The proponents in this debate appear to be unevenly matched.
Jonathan Wells received two Ph.D.'s, one in molecular and cell biology from the University of California, Berkeley, and one in religious studies from Yale University. He has worked as a postdoctoral research biologist at the University of California, Berkeley, and has taught biology at California State University, Hayward. Wells is also the author of Icons of Evolution: Science or Myth? Why Much of What We Teach About Evolution Is Wrong (Regnery Publishing, 2000).
William A. Dembski, who holds Ph.D.'s in mathematics and philosophy, is an associate research professor at Baylor University and a senior fellow with the Discovery Institute in Seattle. His books include The Design Inference: Eliminating Chance Through Small Probabilities (Cambridge University Press, 1998) and No Free Lunch: Why Specified Complexity Cannot Be Purchased Without Intelligence (Rowman and Littlefield, 2001). http://www.designinference.com/
Michael J. Behe, who received his Ph.D. in biochemistry from the University of Pennsylvania in 1978, is a professor of biological sciences at Pennsylvania's Lehigh University. His current research involves the roles of design and natural selection in building protein structure. His book Darwin's Black Box: The Biochemical Challenge to Evolution is available in paperback (Touchstone Books, 1998).
Eugenie C. Scott holds a Ph.D. in physical anthropology. In 1987, after teaching physical anthropology at the university level for fifteen years, she became executive director of the National Center for Science Education.(???) She is currently also the president of the American Association of Physical Anthropologists.
Barbara Forrest is an associate professor of philosophy at Southeastern Louisiana University. She received her Ph.D. from Tulane University. Her recent scholarly publications include "The Possibility of Meaning in Human Evolution," Zygon: Journal of Religion and Science, Dec. 2000.
Robert T. Pennock is an associate professor of science and technology studies and associate professor of philosophy in Michigan State University's Lyman Briggs School and department of philosophy. He is the author of Tower of Babel: The Evidence Against the New Creationism (MIT Press, 1999) and editor of Intelligent Design Creationism and Its Critics: Philosophical, Theological, and Scientific Perspectives (MIT Press, 2001).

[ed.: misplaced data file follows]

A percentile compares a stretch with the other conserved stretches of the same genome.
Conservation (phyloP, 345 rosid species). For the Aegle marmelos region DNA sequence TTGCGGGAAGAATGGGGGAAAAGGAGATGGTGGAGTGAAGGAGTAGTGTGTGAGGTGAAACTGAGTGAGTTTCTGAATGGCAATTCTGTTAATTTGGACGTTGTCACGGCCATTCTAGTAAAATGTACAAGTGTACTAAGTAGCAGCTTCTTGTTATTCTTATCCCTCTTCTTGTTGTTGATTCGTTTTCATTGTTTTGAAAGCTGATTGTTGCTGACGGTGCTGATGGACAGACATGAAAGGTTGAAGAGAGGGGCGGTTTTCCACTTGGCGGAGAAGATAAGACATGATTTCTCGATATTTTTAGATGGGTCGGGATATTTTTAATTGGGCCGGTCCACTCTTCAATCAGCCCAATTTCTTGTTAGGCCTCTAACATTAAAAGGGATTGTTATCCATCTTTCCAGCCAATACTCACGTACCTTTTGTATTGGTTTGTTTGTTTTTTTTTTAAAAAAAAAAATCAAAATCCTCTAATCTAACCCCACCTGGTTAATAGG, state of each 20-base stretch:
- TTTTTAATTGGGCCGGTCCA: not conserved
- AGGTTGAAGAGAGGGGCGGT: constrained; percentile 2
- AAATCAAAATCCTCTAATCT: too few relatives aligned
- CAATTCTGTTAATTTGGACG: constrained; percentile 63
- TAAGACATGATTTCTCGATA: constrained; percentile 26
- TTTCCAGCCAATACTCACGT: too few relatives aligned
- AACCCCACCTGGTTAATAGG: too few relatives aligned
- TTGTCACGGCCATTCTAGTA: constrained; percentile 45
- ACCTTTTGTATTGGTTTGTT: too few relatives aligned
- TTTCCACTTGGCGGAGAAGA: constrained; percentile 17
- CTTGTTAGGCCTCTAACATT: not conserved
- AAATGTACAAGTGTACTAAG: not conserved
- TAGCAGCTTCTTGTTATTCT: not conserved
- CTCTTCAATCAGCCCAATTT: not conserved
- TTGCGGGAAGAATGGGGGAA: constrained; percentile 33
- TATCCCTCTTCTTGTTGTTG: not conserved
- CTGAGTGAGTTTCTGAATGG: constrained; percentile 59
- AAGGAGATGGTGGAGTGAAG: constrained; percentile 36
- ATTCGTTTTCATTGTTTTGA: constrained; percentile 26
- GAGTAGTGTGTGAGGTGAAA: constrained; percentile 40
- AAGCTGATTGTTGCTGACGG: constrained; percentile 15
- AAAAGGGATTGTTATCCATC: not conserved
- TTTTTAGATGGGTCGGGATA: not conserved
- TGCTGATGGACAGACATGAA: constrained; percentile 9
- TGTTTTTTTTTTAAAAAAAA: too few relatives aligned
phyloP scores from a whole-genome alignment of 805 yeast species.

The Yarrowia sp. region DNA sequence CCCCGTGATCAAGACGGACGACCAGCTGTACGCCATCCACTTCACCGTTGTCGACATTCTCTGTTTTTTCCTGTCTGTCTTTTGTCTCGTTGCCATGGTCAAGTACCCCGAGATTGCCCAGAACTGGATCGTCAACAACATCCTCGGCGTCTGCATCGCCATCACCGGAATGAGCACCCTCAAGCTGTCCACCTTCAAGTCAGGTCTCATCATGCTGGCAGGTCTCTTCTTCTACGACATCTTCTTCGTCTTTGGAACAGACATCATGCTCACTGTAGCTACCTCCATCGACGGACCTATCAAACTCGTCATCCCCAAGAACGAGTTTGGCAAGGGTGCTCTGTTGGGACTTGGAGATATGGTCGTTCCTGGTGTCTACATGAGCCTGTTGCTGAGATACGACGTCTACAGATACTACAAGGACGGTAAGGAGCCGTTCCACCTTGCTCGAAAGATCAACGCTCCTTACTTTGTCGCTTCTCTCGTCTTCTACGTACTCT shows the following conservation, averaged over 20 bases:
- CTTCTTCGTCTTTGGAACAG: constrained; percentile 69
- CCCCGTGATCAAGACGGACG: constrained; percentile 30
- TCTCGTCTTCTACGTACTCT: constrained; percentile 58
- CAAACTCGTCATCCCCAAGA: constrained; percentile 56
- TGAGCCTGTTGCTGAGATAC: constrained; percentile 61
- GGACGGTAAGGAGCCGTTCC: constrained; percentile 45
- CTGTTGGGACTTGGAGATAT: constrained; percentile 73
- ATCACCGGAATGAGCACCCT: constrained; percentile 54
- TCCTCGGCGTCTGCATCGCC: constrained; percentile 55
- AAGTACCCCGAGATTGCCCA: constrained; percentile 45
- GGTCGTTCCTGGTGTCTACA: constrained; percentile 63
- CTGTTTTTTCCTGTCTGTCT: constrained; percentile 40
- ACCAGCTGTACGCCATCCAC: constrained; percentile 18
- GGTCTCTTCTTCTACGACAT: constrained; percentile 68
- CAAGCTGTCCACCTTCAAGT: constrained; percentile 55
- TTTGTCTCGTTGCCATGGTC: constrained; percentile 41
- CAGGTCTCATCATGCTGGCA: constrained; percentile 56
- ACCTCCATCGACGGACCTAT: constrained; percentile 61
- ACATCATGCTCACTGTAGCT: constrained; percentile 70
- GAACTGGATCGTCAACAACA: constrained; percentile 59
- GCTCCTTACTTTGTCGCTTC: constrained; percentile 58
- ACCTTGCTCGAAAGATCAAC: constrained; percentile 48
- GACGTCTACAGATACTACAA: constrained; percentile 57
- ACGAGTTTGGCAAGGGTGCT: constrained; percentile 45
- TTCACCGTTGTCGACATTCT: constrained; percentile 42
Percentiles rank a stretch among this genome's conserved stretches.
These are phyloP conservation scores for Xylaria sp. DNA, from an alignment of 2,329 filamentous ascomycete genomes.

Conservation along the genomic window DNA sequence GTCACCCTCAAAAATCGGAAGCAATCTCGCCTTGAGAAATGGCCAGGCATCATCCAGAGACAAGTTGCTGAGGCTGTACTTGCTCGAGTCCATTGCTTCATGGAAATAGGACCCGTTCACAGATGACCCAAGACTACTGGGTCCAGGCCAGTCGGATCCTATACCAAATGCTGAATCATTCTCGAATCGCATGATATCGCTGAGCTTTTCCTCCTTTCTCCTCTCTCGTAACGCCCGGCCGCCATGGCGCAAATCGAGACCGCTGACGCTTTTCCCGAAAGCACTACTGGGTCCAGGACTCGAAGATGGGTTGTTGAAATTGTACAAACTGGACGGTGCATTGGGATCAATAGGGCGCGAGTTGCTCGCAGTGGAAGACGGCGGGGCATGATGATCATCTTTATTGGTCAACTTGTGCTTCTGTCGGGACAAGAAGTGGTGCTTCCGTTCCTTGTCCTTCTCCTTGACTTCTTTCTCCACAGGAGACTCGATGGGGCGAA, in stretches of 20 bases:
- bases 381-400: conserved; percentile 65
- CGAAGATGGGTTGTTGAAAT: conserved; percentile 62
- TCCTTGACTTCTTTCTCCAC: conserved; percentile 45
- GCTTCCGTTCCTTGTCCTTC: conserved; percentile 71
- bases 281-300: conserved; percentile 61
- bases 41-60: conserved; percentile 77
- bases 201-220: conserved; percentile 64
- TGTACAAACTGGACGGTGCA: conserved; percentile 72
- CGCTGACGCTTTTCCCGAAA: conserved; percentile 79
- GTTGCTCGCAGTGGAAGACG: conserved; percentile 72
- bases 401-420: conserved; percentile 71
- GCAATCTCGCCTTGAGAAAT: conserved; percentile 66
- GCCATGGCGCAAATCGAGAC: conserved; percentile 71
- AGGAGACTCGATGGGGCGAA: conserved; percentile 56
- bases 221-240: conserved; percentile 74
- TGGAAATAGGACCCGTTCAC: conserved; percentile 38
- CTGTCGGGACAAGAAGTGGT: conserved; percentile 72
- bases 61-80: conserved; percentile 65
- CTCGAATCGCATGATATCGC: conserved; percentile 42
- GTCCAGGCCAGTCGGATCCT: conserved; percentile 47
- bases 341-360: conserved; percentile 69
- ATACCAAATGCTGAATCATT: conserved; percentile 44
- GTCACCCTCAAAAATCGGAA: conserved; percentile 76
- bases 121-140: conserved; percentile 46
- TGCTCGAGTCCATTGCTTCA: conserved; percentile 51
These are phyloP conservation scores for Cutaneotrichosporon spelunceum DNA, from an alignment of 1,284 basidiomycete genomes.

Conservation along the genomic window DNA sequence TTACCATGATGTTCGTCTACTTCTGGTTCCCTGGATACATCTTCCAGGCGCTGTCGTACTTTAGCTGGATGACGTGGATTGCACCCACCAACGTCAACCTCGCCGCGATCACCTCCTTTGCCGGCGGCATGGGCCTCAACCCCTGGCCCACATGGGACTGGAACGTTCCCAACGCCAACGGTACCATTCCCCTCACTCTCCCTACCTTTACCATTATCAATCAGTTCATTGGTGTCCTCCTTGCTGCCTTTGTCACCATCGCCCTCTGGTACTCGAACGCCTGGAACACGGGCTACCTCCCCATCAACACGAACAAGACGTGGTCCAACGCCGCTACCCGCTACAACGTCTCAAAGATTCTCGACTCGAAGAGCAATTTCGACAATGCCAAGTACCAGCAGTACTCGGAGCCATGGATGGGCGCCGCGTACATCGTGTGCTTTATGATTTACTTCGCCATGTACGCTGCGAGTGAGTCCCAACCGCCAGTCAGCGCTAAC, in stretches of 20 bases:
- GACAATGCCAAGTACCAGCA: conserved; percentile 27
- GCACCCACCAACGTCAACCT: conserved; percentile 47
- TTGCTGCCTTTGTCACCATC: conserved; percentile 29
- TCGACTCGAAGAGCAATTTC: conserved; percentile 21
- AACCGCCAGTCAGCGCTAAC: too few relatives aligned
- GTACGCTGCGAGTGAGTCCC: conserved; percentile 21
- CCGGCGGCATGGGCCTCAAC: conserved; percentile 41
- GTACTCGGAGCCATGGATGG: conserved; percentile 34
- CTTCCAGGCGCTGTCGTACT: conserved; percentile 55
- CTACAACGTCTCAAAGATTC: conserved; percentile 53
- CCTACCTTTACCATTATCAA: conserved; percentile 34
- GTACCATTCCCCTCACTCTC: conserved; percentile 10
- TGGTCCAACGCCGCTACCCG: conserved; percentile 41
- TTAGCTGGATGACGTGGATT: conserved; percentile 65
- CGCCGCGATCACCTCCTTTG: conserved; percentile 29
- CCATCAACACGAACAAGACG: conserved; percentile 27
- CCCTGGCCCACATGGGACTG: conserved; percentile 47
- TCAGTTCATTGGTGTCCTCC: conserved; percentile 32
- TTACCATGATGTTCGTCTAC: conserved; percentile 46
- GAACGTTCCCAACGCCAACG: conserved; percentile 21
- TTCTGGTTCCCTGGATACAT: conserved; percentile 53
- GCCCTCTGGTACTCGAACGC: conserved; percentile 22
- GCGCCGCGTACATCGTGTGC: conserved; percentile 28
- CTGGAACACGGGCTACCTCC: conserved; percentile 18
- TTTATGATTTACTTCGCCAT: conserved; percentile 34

Kenneth R. Miller is a professor of biology at Brown University. His research work on cell membrane structure and function has been reported in such journals as Nature, Cell, and the Journal of Cell Biology. Miller is co-author of several widely used high school and college biology textbooks, and in 1999 he published Finding Darwin's God: A Scientist's Search for Common Ground Between God and Evolution (Cliff Street Books).
Linz, here is the answer to the question you asked on another page.
ID does not have anything to do with God, unless you insist it does.
Evolution does this, evolution does that, it creates, it splices, it dices, it deletes your term paper.
A couple of quotes from one of the against, Miller:
The key proteins that clot blood fit this pattern, too. They're actually modified versions of proteins used in the digestive system. The elegant work of Russell Doolittle has shown how evolution duplicated, retargeted, and modified these proteins to produce the vertebrate blood-clotting system.
Working researchers, it seems, see something very different from what Behe sees in these systems -- they see evolution.
What is this evolution that ‘duplicates, retargets, and modifies? What is the thing called evolution seen by ‘working researchers’? It is not enough to name it, like you would a pet. It must be identified! What is it composed of? Where is it located? Does it exist elsewhere in the universe, or only on Earth? Why does it do what it does? How does it do what it does?
Are it's actions purposeful or random? Some claim it makes mistakes. Is that assessment anthropomorphic, is evolution akin to some drooling village idiot? I guess not, because most people agree that it appears to be intelligent. Does that make it a God? I can’t see why it would, anymore than making chicken soup would make me a God.
The only thing we seem to know about this process is that it designs stuff and is smart, and that is all we have cared to know for 150 years. I think it is time to know more. If this debate achieves that goal, I will be a happier man.